U.S. government officials are using location data from millions of cellphone users around the country to track movement during the coronavirus pandemic, according to The Wall Street Journal.
The weekend report says the Centers for Disease Control and Prevention, along with state and local governments, have begun receiving reports concerning areas of “geographic interest” in the country. This could cover as many as 500 cities around the United States.
This data, which is stripped of identifying information, can be used in multiple ways. It shows where large groups of people are gathering. It can also help reveal compliance with stay-at-home orders.
Unsurprisingly, privacy advocates are concerned about the tracking measures. Wolfie Christl, a privacy activist and researcher, told the newspaper that the location data industry is “covidwashing” the use of “privacy-invading” products.
U.S. is not the only country to track user movement during COVID-19
The U.S. is just the latest part of the world to track the location of users during the coronavirus pandemic. Other countries to investigate similar technologies include the likes of Singapore, Taiwan, and Israel. Last week, eight major telecoms providers in Europe reportedly agreed to share mobile phone location data with officials to track the spread of COVID-19.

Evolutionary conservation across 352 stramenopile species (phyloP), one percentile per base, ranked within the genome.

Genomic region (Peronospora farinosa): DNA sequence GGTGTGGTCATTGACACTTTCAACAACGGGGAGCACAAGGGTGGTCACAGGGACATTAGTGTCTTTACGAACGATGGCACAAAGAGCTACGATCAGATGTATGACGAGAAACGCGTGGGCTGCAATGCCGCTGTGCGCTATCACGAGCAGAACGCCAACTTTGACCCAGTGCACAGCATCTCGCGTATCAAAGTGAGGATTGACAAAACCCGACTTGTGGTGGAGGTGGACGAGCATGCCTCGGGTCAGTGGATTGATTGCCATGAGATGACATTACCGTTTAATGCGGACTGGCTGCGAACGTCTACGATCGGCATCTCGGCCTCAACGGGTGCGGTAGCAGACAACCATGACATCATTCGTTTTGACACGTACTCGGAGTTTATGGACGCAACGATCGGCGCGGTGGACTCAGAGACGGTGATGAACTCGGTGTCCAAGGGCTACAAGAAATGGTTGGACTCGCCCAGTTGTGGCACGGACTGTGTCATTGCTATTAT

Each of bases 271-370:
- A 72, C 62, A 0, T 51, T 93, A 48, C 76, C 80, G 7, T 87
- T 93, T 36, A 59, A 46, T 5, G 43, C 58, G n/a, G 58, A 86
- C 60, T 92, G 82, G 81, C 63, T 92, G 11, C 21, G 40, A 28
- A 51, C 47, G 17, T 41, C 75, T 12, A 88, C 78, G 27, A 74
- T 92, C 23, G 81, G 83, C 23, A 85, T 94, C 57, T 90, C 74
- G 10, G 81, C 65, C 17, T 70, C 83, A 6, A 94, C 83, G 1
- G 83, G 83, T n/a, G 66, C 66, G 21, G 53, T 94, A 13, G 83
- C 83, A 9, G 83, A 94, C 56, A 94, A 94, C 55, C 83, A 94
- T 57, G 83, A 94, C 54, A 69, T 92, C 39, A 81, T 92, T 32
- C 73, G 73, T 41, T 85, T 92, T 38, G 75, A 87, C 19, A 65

Meanwhile, U.K. health researchers recently launched a COVID-19 symptom-tracking app to help monitor the spread of the coronavirus. Having already rocked to the top of the App Store charts, it will soon make its way to the U.S.
Different countries are using different approaches to carry out location tracking of users. In Europe, for instance, it seems that network carriers are providing the user data. In the U.S., the mobile advertising industry provides the data, the WSJ claims.
How do you feel about user tracking for public health reasons right now? Let us know your thoughts in the comments below.
Source: Wall Street Journal